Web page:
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Smith v. State

Florida Court of Appeal, Fourth District

December 21, 2011

Peter Scott SMITH, Appellant,
v.
STATE of Florida, Appellee.

Philip J. Massa, Regional Counsel, and Randall Berman, Assistant Regional Counsel, Office of Criminal Conflict and Civil Regional Counsel, West Palm Beach, for appellant.

Pamela Jo Bondi, Attorney General, Tallahassee, and Myra J. Fried, Assistant Attorney General, West Palm Beach, for appellee.

WARNER, J.

Convicted of an organized scheme to defraud, appellant Peter Scott Smith challenges the use of the " and/or" conjunction between his name and the name of his co-defendant in the jury instruction on the elements of the crime. He claims the court's giving of the instruction was fundamental error, even though he requested that the court give it. We affirm, concluding not only that the argument was waived by appellant's request, but also that given the totality of the circumstances the instruction was not fundamental error.

Appellant and his co-defendant were charged by amended information with committing organized fraud, in violation of section 817.034(4)(a)1., Florida Statutes (2001). The state alleged that, during a three-year period, appellant obtained over

Page 1057

$50,000 from various victims, making the offense a first-degree felony.

The facts of this case are set forth in O'Keefe v. State, 47 So.3d 937, 938 (Fla. 4th DCA 2010)[1]:

The evidence at trial showed that [John O'Keefe] owned and operated an investment company called Merit First. [O'Keefe] and ... co-defendant, Scott Smith, each sold investment opportunities to friends and acquaintances. The state called thirteen witnesses who each gave substantial sums of money to [O'Keefe] or Smith for investment purposes. Smith attracted investors, mostly from his church, to [O'Keefe's] firm. Some investors dealt solely with [O'Keefe]; some dealt solely with Smith; and some dealt with both [O'Keefe] and Smith. The investors were usually given promissory notes, which were to be repaid within sixty-ninety days, and told that their funds would be used to finance shell corporations that would be sold to start-up companies seeking to go public. However, the investors were never repaid.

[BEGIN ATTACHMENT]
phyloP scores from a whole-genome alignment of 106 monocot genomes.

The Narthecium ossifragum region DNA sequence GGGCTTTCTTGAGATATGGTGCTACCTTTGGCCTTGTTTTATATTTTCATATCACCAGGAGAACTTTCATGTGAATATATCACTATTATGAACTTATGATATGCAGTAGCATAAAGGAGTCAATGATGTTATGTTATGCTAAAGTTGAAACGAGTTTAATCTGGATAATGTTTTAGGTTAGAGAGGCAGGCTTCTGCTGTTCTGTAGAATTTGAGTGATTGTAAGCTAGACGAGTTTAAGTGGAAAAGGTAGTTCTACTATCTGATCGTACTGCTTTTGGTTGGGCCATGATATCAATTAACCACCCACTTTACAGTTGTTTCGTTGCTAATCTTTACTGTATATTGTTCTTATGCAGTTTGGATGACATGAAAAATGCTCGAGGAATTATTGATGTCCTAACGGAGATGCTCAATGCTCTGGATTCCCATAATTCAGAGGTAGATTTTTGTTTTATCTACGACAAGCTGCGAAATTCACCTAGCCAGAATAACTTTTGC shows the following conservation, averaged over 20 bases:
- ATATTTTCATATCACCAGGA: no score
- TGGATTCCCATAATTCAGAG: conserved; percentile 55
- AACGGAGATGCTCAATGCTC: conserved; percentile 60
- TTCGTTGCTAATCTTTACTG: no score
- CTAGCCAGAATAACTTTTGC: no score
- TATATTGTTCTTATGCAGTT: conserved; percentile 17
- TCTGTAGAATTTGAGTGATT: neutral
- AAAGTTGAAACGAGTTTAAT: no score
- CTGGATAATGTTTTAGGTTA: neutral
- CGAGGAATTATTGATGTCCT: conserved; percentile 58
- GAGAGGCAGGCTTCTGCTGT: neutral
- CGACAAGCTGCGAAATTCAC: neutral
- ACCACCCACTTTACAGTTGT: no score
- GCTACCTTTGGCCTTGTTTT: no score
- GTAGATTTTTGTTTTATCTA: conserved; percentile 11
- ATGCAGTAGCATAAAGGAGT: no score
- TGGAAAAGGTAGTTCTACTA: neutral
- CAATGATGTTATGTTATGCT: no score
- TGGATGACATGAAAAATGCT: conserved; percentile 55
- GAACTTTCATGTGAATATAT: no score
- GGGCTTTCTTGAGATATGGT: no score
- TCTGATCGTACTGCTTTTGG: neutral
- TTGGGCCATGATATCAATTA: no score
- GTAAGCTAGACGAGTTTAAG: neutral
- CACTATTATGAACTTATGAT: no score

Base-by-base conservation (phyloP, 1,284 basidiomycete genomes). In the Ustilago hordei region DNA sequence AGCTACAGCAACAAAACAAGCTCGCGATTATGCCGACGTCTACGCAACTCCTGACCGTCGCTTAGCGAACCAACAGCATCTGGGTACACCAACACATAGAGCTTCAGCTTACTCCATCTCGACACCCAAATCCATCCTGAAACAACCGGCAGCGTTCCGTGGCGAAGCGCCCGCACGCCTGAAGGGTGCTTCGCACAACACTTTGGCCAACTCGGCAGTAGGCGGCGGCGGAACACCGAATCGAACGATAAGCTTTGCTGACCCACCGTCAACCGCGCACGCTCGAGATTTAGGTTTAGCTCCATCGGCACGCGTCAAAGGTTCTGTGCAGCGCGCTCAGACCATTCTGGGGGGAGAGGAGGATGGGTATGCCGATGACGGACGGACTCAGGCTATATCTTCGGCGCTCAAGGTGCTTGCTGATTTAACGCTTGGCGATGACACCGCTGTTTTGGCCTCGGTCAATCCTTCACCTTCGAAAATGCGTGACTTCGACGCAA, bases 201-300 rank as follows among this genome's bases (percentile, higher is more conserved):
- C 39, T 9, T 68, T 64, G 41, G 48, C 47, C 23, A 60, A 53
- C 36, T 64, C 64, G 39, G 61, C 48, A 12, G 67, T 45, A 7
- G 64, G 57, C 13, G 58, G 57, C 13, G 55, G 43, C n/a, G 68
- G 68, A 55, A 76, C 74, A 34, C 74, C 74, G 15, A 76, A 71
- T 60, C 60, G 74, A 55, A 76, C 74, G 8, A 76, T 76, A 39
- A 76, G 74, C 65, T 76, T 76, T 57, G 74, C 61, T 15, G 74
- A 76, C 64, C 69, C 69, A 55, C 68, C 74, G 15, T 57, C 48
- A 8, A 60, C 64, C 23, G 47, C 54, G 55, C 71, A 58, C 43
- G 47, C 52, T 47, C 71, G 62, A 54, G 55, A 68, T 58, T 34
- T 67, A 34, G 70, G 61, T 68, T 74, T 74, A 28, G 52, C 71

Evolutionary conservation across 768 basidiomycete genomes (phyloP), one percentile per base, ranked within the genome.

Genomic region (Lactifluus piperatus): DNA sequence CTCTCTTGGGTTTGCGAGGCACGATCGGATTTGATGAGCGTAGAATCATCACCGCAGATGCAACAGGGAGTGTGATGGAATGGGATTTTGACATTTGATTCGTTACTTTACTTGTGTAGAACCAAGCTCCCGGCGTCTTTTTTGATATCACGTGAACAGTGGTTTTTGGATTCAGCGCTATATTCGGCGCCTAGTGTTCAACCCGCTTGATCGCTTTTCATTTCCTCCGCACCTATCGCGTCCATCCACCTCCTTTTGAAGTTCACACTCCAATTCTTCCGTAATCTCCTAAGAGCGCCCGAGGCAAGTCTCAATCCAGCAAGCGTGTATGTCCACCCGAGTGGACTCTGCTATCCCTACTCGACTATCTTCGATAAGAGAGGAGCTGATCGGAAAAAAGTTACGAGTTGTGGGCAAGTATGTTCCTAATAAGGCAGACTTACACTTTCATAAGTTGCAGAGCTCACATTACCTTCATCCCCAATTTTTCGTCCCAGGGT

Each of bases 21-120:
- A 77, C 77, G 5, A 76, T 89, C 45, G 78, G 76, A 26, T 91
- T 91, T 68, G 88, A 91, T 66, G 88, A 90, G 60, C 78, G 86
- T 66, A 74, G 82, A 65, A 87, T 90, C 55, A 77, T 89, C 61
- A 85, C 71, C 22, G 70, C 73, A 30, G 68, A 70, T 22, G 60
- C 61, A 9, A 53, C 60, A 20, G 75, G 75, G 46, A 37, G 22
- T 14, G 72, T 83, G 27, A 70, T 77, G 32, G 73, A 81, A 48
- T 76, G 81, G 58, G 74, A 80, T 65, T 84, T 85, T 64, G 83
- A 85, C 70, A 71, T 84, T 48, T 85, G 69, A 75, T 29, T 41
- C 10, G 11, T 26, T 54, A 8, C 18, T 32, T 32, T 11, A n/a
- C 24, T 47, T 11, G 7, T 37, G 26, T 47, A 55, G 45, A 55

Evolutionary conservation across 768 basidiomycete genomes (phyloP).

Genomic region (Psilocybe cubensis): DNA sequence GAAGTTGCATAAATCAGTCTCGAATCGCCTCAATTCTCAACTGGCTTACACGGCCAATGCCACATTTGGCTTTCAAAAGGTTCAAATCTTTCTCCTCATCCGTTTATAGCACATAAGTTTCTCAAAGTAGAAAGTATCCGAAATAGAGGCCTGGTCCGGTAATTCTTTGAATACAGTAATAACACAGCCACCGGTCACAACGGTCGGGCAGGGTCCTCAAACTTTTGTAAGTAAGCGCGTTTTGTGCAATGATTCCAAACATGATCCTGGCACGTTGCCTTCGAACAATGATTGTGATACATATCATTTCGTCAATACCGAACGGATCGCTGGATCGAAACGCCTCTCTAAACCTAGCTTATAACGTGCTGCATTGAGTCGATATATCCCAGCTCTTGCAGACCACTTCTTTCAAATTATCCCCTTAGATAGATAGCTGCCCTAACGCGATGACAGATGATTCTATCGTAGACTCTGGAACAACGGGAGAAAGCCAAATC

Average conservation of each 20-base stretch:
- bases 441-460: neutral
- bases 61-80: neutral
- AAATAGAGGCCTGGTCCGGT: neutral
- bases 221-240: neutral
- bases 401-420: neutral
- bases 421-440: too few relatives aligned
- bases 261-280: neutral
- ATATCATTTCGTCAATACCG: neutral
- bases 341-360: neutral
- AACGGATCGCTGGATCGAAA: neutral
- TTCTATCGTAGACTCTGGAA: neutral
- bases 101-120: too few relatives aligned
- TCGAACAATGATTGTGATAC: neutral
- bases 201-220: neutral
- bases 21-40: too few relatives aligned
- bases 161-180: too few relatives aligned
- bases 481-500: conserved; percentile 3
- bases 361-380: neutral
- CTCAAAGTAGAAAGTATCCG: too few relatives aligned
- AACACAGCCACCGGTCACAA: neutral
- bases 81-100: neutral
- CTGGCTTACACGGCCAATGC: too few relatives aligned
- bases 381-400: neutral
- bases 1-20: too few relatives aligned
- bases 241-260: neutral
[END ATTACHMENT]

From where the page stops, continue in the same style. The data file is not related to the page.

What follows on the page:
A state investigator testified that he had reviewed [O'Keefe's] books and records and could find no investor money going into any investments at all, but he did find substantial amounts flowing to [O'Keefe] and his family and to Smith. Smith testified that before he joined [O'Keefe], he checked out his references, which seemed accurate. [Smith] began selling investments for [O'Keefe] who would continually tell Smith that he was on the brink of a sale of a shell corporation which would bring the return to investors. After about eighteen months, Smith stopped believing him. Smith claimed that he repaid some investment funds to one investor.
Smith testified at the joint trial and claimed that he was duped by O'Keefe as were the victims. He claimed that he did not know of O'Keefe's fraud. Moreover, he claimed that he received very little, if any, money from O'Keefe.

Prior to closing argument, the parties agreed to jury instructions which provided that, as to the elements of the crime the state had to prove that: (1) O'Keefe and Smith engaged in a scheme to defraud; and (2) O'Keefe and Smith obtained property through the scheme to defraud. Id.

During closing argument, Smith's attorney likened Smith to a mate on a boat of which O'Keefe was the captain, and Smith had no control. He argued, " [T]o find Mr. Scott Smith guilty in this case is to blame the mate because you didn't catch your marlin that day." He stressed the instruction on multiple defendants and that the jury must decide the case against each defendant on its own. Smith, he argued, did not commit any scheme to defraud or obtain any money as a result, other than commissions for selling the investments. He also directed the jury's attention to the principals instruction, pointing out that the jury would have to find that Smith knew that O'Keefe was stealing the money of the investors and that Smith brought the investors there with the intent to get some of the money. The state did not present evidence of this to support Smith's liability as a principal, he maintained. He ended by again reminding the jurors that they must decide the case against Smith independent of the case against O'Keefe. On rebuttal, the state attorney also told the jury that it must look at the evidence separately for O'Keefe and Smith.

After the closing arguments, the trial court questioned whether the jury instructions agreed ...


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